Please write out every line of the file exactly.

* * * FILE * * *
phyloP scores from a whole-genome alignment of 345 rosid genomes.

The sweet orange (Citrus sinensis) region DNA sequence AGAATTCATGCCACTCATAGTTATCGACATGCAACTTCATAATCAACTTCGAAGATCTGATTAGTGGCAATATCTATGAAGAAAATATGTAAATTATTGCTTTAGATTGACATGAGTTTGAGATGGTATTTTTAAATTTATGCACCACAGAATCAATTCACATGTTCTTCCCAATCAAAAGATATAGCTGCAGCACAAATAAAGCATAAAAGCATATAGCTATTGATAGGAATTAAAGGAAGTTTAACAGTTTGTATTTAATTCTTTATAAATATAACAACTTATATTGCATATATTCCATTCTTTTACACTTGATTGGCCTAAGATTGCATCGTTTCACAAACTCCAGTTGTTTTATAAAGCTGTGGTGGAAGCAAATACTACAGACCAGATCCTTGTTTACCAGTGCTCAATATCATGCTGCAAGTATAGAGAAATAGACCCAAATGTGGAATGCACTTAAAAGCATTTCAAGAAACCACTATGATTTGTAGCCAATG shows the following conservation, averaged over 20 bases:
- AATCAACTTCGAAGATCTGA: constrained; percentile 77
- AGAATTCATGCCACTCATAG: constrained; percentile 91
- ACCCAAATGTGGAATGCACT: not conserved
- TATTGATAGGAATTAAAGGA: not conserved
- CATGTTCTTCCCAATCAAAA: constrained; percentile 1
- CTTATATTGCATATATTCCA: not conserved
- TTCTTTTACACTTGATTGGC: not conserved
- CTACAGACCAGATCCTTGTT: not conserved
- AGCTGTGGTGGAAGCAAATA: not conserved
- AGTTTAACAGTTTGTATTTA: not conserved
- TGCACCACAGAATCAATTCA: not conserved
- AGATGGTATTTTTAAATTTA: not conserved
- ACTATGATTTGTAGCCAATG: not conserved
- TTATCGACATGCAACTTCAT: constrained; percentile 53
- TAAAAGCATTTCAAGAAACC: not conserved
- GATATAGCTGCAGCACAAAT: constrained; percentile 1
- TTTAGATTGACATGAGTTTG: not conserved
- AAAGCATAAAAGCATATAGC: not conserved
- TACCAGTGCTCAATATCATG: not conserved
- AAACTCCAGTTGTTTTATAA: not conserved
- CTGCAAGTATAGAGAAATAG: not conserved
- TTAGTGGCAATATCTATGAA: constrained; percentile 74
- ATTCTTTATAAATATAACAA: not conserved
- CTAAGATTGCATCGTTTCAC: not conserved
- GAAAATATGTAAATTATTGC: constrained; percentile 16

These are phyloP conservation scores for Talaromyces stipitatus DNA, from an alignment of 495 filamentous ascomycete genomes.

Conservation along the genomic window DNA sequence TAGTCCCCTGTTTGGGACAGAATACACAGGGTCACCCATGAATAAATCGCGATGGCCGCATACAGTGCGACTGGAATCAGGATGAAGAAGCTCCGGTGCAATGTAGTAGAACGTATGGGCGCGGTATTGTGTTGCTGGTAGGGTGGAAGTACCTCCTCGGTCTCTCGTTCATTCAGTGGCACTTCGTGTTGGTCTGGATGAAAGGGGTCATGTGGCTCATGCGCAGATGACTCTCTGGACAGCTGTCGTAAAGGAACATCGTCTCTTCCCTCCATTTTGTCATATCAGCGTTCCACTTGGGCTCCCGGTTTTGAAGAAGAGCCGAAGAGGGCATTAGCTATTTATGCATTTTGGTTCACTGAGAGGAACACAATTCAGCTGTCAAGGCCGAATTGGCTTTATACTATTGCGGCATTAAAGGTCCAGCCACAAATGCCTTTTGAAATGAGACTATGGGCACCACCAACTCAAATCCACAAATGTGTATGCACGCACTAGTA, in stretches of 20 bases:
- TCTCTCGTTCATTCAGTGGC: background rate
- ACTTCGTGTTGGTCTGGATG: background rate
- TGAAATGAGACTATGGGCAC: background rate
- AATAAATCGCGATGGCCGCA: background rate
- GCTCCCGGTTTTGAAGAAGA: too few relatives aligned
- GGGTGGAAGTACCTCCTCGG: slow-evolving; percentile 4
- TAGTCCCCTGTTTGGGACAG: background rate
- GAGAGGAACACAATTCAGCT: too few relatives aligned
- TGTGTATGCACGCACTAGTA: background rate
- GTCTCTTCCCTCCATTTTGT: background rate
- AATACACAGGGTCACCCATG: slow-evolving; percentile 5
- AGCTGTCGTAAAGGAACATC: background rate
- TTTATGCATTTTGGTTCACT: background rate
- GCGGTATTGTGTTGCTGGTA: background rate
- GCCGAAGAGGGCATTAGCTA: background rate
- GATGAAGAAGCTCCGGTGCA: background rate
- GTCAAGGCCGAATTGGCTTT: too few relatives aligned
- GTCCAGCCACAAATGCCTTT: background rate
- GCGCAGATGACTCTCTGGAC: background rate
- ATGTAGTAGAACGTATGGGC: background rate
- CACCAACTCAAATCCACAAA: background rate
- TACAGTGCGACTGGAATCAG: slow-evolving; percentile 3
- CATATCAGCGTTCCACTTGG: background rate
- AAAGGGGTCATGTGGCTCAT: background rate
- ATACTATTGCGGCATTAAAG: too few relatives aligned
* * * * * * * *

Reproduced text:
phyloP scores from a whole-genome alignment of 345 rosid genomes.

The sweet orange (Citrus sinensis) region DNA sequence AGAATTCATGCCACTCATAGTTATCGACATGCAACTTCATAATCAACTTCGAAGATCTGATTAGTGGCAATATCTATGAAGAAAATATGTAAATTATTGCTTTAGATTGACATGAGTTTGAGATGGTATTTTTAAATTTATGCACCACAGAATCAATTCACATGTTCTTCCCAATCAAAAGATATAGCTGCAGCACAAATAAAGCATAAAAGCATATAGCTATTGATAGGAATTAAAGGAAGTTTAACAGTTTGTATTTAATTCTTTATAAATATAACAACTTATATTGCATATATTCCATTCTTTTACACTTGATTGGCCTAAGATTGCATCGTTTCACAAACTCCAGTTGTTTTATAAAGCTGTGGTGGAAGCAAATACTACAGACCAGATCCTTGTTTACCAGTGCTCAATATCATGCTGCAAGTATAGAGAAATAGACCCAAATGTGGAATGCACTTAAAAGCATTTCAAGAAACCACTATGATTTGTAGCCAATG shows the following conservation, averaged over 20 bases:
- AATCAACTTCGAAGATCTGA: constrained; percentile 77
- AGAATTCATGCCACTCATAG: constrained; percentile 91
- ACCCAAATGTGGAATGCACT: not conserved
- TATTGATAGGAATTAAAGGA: not conserved
- CATGTTCTTCCCAATCAAAA: constrained; percentile 1
- CTTATATTGCATATATTCCA: not conserved
- TTCTTTTACACTTGATTGGC: not conserved
- CTACAGACCAGATCCTTGTT: not conserved
- AGCTGTGGTGGAAGCAAATA: not conserved
- AGTTTAACAGTTTGTATTTA: not conserved
- TGCACCACAGAATCAATTCA: not conserved
- AGATGGTATTTTTAAATTTA: not conserved
- ACTATGATTTGTAGCCAATG: not conserved
- TTATCGACATGCAACTTCAT: constrained; percentile 53
- TAAAAGCATTTCAAGAAACC: not conserved
- GATATAGCTGCAGCACAAAT: constrained; percentile 1
- TTTAGATTGACATGAGTTTG: not conserved
- AAAGCATAAAAGCATATAGC: not conserved
- TACCAGTGCTCAATATCATG: not conserved
- AAACTCCAGTTGTTTTATAA: not conserved
- CTGCAAGTATAGAGAAATAG: not conserved
- TTAGTGGCAATATCTATGAA: constrained; percentile 74
- ATTCTTTATAAATATAACAA: not conserved
- CTAAGATTGCATCGTTTCAC: not conserved
- GAAAATATGTAAATTATTGC: constrained; percentile 16

These are phyloP conservation scores for Talaromyces stipitatus DNA, from an alignment of 495 filamentous ascomycete genomes.

Conservation along the genomic window DNA sequence TAGTCCCCTGTTTGGGACAGAATACACAGGGTCACCCATGAATAAATCGCGATGGCCGCATACAGTGCGACTGGAATCAGGATGAAGAAGCTCCGGTGCAATGTAGTAGAACGTATGGGCGCGGTATTGTGTTGCTGGTAGGGTGGAAGTACCTCCTCGGTCTCTCGTTCATTCAGTGGCACTTCGTGTTGGTCTGGATGAAAGGGGTCATGTGGCTCATGCGCAGATGACTCTCTGGACAGCTGTCGTAAAGGAACATCGTCTCTTCCCTCCATTTTGTCATATCAGCGTTCCACTTGGGCTCCCGGTTTTGAAGAAGAGCCGAAGAGGGCATTAGCTATTTATGCATTTTGGTTCACTGAGAGGAACACAATTCAGCTGTCAAGGCCGAATTGGCTTTATACTATTGCGGCATTAAAGGTCCAGCCACAAATGCCTTTTGAAATGAGACTATGGGCACCACCAACTCAAATCCACAAATGTGTATGCACGCACTAGTA, in stretches of 20 bases:
- TCTCTCGTTCATTCAGTGGC: background rate
- ACTTCGTGTTGGTCTGGATG: background rate
- TGAAATGAGACTATGGGCAC: background rate
- AATAAATCGCGATGGCCGCA: background rate
- GCTCCCGGTTTTGAAGAAGA: too few relatives aligned
- GGGTGGAAGTACCTCCTCGG: slow-evolving; percentile 4
- TAGTCCCCTGTTTGGGACAG: background rate
- GAGAGGAACACAATTCAGCT: too few relatives aligned
- TGTGTATGCACGCACTAGTA: background rate
- GTCTCTTCCCTCCATTTTGT: background rate
- AATACACAGGGTCACCCATG: slow-evolving; percentile 5
- AGCTGTCGTAAAGGAACATC: background rate
- TTTATGCATTTTGGTTCACT: background rate
- GCGGTATTGTGTTGCTGGTA: background rate
- GCCGAAGAGGGCATTAGCTA: background rate
- GATGAAGAAGCTCCGGTGCA: background rate
- GTCAAGGCCGAATTGGCTTT: too few relatives aligned
- GTCCAGCCACAAATGCCTTT: background rate
- GCGCAGATGACTCTCTGGAC: background rate
- ATGTAGTAGAACGTATGGGC: background rate
- CACCAACTCAAATCCACAAA: background rate
- TACAGTGCGACTGGAATCAG: slow-evolving; percentile 3
- CATATCAGCGTTCCACTTGG: background rate
- AAAGGGGTCATGTGGCTCAT: background rate
- ATACTATTGCGGCATTAAAG: too few relatives aligned